The variables more strongly associated with lower overall satisfaction were feeling victim of aggressiveness (OR 0.20, 95% CI 0.007 to 0.59, p<0.001), feeling left alone (OR 0.19, 95% CI 0.14 to 0.27, p<0.001), feeling forced to accept care (OR 0.17, 95% CI 0.10 to 0.27, p<0.001) and feeling victim of abuse (OR 0.13, 95% CI 0.003 to 0.58, p= 0.007).

Indicators of availability of resources

Two indicators of human resources out of three and all nine indicators of availability of physical resources were positively associated with women’s high satisfaction (figure 4), with the one more strongly associated being good acoustic in the wards with reduction of external noises (OR 4.85, 95% CI 2.66 to 8.86, p<0.001). The only variable associated with lower overall satisfaction was women’s need of more time with health workers (OR 0.30, 95% CI 0.20 to 0.46, p<0.001). Overall, two variables not based on WHO quality measures, ‘organisation of hospital routine’ (timings of follow-up visits, medications, etc) and ‘areas for visitors and timing’, which resulted significantly associated with a high maternal satisfaction.

Figure 4

Association between ‘women’s overall satisfaction’ and indicators of availability ofresources. HWs, health workers. All variables were WHO quality measures, except for ‘organisation of hospital routine’ (timings of follow-up visits, medications, etc) and ‘areas for visitors and timing’, which resulted significantly associated with a high maternal satisfaction.

Factor analysis

According to the Kaiser’s rule,21 22 the predefined percentage of variance and interpretability criteria, an eight-factor solution, were considered the most suitable to represent the structure of our data, accounting for 61% of the total variance. Detailed results of the rotated factor solution and the list of variables in each consequent group are provided in online supplementary appendix 7.

Multivariate analysis

From the multivariate logistic regression, six out of eight factors identified by factor analysis resulted as being independently associated with higher ‘women’s satisfaction’ (table 2). The factors more strongly associated were ‘effective communication, involvement, listening to women’s needs, respectful and timely care’ (OR 16.84, 95% CI 9.90 to 28.61, p<0.001) and ‘physical structure’ (OR 6.51, 95% CI 4.08 to 10.40, p<0.001).

Table 2

Multivariate analysis exploring the association between group of variables generated by factorial analysis and ‘women’s overall satisfaction’

Analyses of secondary indicators of satisfaction with care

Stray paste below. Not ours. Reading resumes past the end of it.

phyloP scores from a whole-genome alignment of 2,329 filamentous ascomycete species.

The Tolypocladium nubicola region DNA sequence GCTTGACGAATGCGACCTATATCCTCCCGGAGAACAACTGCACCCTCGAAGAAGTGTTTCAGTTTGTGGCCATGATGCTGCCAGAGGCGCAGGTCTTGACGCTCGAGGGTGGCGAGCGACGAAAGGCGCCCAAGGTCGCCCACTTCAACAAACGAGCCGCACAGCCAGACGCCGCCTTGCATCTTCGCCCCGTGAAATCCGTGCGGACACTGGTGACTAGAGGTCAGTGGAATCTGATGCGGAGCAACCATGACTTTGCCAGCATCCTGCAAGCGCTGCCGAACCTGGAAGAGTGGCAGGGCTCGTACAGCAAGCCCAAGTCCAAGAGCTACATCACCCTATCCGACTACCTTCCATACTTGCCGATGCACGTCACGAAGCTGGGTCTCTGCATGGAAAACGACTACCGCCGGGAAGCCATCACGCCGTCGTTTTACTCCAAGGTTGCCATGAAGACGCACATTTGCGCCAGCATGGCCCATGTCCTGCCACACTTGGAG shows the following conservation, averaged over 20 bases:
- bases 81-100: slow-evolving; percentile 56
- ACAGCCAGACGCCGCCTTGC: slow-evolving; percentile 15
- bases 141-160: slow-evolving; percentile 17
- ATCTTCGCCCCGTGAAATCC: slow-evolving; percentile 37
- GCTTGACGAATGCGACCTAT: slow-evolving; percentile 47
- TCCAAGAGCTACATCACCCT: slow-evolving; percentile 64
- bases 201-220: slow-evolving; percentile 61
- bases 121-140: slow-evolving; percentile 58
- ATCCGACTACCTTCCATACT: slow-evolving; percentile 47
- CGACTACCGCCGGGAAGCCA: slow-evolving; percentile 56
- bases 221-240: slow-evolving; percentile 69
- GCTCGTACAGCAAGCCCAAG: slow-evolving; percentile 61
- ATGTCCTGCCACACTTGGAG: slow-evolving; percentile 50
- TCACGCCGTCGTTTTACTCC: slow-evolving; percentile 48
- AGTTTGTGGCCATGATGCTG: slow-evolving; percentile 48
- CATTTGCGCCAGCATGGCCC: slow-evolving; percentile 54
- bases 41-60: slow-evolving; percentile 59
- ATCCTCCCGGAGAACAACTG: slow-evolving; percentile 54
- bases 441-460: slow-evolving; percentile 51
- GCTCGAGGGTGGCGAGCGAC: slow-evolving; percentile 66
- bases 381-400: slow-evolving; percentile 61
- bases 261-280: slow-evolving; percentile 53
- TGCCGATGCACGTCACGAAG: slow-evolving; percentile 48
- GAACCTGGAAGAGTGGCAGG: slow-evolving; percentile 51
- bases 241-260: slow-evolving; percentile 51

In the univariate analysis, the association between independent variables and the secondary dependant variables (ie, ‘women’s positive judgement of the QoC received’; ‘wish to return to the facility/to recommend it to a friend’) were very much in line with the findings of the analysis on the primary variable (ie, women’s overall satisfaction), with only minor differences (online supplementary appendix 8). Specifically, nine variables that significantly associated with ‘women’s overall satisfaction’ were not significantly associated with ‘women’s positive judgement of the QoC received’ (these variables were parity, peridural analgesia, caesarean section, Kristeller manoeuvre, episiotomy, skin-to-skin, early breastfeeding, private assistance, respect for cultural and religious needs). Similarly, five did not associate with ‘wish to return to the facility/to recommend it to a friend’ (these variables were parity, continuous cardiotocography, peridural analgesia, Kristeller manoeuvre and episiotomy).

In multivariate analysis, three factors (‘effective communication, involvement, listening to women’s needs, respectful and timely care’ (OR=41.48), ‘physical structure’ (OR=20.69) and ‘antenatal groups and multiparity’ (OR=2.44)) were significantly associated with ‘women’s positive judgement of QoC received’, while five factors (‘effective communication, involvement, listening to women’s needs, respectful and timely care’ (OR=32.75), ‘physical structure’ (OR=15.70), ‘victim of abuse, discrimination, aggressiveness’ (OR=0.35), ‘antenatal groups and multiparity’ (OR=1.65), ‘mode of birth, attention to women comfort and partnership in labour’ (OR=2.26)) were significantly associated with ‘wish to return to the facility/to recommend it to a friend’ (online supplementary appendices 9 and 10).

Discussion